cross-posted from: https://lemmy.ml/post/410209 > I have two questions regarding the election of the deputies to the supreme people's assembly in the DPRK. > > --- > In the [English translation of the nation's constitution I'm using](https://www.hrnk.org/uploads/pdfs/DPRK_Constitution.pdf) (article 34.) it says: > > The Supreme People's Assembly is composed of deputies elected on the basis of > universal, equal and direct suffrage by secret ballot. > > And in the translation of the law document [*Deputy Elections for People's Assemblies at Each Level Law of the Democratic People’s Republic of Korea (2010)*](https://www.lawandnorthkorea.com/laws/deputy-elections-for-peoples-assemblies-at-each-level-law-2010) (article 5.) it says: > > Deputy elections for People's Assemblies at each level shall be done by the method of secret ballot. Constituents shall be guaranteed the freedom of voting for or against. No one may require the publication of the fact of having voted for or against a constituent, and may not place pressure on or retaliate against someone related to the vote. > > And again in article 64.: > > Votes shall be done by method of secret ballot. If constituents agree, they shall not make a marking, and if they oppose, they shall horizontally strike out the name of the candidate. > > And most most relevant to my question in article 65.: > > In cases where constituents agree or make a mark of opposition in their vote, no one may enter or look into the polling rooms. > > All these articles seem to indicate to me that the vote is secret, and at the time of the casting of the vote no one else but the voter is allowed to be in the polling room. > > However [in videos depicting these elections](https://yewtu.be/watch?v=HbYItXAcV3M) we see some citizens entering the booth and casting their vote. This means there is a camera in the same room they are casting their vote. Doesn't this violate the principle of secret ballot stipulated by the constitution? One could argue that the citizen could have chosen to approve or reject a candidate in a separate room from where they cast their vote, but article 56. says this: > > Polling rooms shall be set up by 3 days before the election day so that the confidentiality of votes can be guaranteed. The polling room shall have a polling box and writing supplies. Election halls may be decorated with things like flags and flowers. > > If writing supplies and a polling box are supposed to be in the same room then that means that they are supposed to choose to approve of reject a candidate in the same room they cast their vote, so that means that in the video we are able to see whether they approved or rejected the candidate (one leaves it empty to approve a candidate and crosses out their name to reject), which means the principle of secret ballot was violated. > > The citizens seen in the polling room all were wearing medals or pins, which leads me to believe they were members of a party or had some official position. Could that be the reason we see them, considering it's pretty obvious whether they are going to approve or reject a candidate? > > Q: Why do we see citizens in the video casting their vote, if the ballot is supposed to be secret? > > --- > In many news it is said there is only one candidate per electoral precinct: > - [https://www.bbc.com/news/world-asia-47492747](https://www.bbc.com/news/world-asia-47492747) > - [https://www.scmp.com/video/asia/2189528/everyone-votes-there-no-choice-north-korean-elections](https://www.scmp.com/video/asia/2189528/everyone-votes-there-no-choice-north-korean-elections) > > Where can I find a source for whether or not there was more than one candidate up for election in each precinct? > > The document I mentioned earlier seems to indicate that there can be more than one candidate in a precinct up for election (otherwise why even make the election, besides serving as a census of the population?) (article 42 (Number of candidates for deputy to be registered at the electoral precinct)): > > The number of candidates for deputy registered with each electoral precinct at deputy elections for People’s Assemblies at each level shall not be restricted. > > If there was only one candidate up for election in each precinct, why weren't there more? Article 35: > > Candidates for deputy for People's Assemblies at each level shall be recommended directly by constituents, or recommended jointly or alone by the Party or by social organizations. The person making the recommendation must inform the recommended candidate for deputy to the district election committee. > > Article 36: > > Candidates for deputy recommended for People's Assemblies at each level may only be registered as candidates for deputy in the relevant electoral precinct by going through a deliberation over their qualifications at a meeting of more than a hundred constituents. The constituent meeting for the deliberation on qualifications of candidates for deputy shall be organized by the district election committee. > > Article 39: > > The registration of candidates for deputy by People's Assemblies at each level shall be decided by the agreement of more than half of the participants at the constituent meeting for deliberating on the qualifications of the candidates. > > Assuming that in article 35 "constituents" here means means members of the 100+ people chosen by the election committee (I'm assuming they are random citizens of the precinct, but I don't see anywhere anything about how those 100+ members of the constituent meeting are chosen, so this could be the source of my confusion), then citizens could bring up a potential candidate that they consider better represents them than the one brought forth by the DFRF. I would be surprised if that were the case and not have even a single instance where there was more than one candidate up for election (even if the country were to have an extremely unanimous view on who best represents them, I find it hard to imagine there isn't a single case where there was more than one candidate up for election). > > If we consider that the potential candidate has to be approved with a vote with an approval greater than 50% by the constituents in order to be registered as a candidate, then maybe one could say that maybe there were more potential candidates brought up but in the end it was decided to approve only one person to be registered as a candidate. But wouldn't that be an abuse of the system? I am interpreting the role of that constituent meeting to be the filtering out of candidates that do not meet the requirements to run for election, not to choose for the whole population of the precinct what candidate should win. > > Q: Do these elections really only have a single candidate up for election per precinct, and if yes, why aren't there more?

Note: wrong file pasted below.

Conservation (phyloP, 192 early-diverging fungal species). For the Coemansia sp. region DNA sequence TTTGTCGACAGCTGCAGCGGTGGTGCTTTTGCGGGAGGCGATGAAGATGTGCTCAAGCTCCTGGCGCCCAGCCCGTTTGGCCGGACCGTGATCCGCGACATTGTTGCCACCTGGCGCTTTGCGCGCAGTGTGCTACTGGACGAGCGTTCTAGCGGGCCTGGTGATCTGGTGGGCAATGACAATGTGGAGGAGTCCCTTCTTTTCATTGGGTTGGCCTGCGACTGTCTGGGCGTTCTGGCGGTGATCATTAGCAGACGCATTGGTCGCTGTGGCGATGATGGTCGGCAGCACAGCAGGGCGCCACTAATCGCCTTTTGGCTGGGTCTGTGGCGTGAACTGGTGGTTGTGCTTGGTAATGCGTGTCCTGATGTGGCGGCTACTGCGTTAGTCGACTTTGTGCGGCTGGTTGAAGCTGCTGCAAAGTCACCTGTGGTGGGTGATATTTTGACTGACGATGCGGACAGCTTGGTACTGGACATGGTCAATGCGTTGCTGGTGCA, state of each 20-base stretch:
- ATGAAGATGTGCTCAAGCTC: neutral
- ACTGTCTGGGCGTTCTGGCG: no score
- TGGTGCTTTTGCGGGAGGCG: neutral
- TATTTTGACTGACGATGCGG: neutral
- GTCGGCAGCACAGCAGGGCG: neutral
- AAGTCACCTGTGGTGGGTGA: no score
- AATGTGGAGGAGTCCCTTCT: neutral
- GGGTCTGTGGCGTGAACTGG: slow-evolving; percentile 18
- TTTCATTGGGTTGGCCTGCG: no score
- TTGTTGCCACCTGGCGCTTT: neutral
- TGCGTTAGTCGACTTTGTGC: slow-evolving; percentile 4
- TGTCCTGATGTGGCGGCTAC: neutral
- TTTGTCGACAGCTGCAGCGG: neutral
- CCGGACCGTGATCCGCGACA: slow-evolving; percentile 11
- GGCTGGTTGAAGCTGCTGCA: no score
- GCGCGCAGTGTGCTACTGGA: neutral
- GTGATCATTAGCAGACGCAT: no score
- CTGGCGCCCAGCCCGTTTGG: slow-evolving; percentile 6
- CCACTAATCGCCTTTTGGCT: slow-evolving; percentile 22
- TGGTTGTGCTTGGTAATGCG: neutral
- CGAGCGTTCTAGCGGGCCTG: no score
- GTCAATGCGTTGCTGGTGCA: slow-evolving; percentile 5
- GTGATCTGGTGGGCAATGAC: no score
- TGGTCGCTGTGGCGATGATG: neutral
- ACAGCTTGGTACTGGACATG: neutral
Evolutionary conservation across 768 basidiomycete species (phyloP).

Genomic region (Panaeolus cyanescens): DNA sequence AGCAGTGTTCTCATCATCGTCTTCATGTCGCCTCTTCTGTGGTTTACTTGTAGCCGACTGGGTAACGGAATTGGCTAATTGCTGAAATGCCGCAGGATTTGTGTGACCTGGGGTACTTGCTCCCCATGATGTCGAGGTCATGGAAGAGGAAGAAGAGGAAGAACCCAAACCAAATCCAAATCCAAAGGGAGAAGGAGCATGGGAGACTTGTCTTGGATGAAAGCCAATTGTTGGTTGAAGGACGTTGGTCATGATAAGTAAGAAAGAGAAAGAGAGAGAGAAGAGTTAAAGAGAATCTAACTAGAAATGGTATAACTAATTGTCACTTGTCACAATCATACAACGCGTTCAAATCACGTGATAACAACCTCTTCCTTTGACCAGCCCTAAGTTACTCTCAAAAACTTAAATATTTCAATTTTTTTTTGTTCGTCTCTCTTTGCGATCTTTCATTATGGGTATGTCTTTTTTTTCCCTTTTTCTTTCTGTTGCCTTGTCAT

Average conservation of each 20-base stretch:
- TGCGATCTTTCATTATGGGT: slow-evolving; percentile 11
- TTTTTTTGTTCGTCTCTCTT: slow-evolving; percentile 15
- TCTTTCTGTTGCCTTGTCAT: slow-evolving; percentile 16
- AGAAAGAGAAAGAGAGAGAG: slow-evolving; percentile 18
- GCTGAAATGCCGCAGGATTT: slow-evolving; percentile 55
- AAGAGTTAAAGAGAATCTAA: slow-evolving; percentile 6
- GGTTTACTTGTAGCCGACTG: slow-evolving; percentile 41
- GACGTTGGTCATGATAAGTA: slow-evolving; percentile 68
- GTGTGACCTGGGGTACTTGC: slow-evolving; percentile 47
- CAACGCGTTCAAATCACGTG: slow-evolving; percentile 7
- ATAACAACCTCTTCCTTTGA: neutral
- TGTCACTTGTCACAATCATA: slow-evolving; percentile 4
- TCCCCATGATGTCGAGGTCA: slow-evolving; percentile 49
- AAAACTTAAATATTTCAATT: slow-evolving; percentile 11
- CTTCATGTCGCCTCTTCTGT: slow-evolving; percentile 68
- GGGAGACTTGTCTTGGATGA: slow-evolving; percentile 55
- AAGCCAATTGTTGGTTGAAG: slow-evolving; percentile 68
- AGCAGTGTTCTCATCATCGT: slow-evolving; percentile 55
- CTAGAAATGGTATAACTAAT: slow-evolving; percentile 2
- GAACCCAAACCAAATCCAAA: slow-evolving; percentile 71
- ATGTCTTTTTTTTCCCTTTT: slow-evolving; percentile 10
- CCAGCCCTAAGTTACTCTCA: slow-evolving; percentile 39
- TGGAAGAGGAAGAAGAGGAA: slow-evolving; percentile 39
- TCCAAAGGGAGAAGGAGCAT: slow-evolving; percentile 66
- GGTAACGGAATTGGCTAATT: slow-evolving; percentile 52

Elections for the supreme people’s assembly in the DPRK: two questions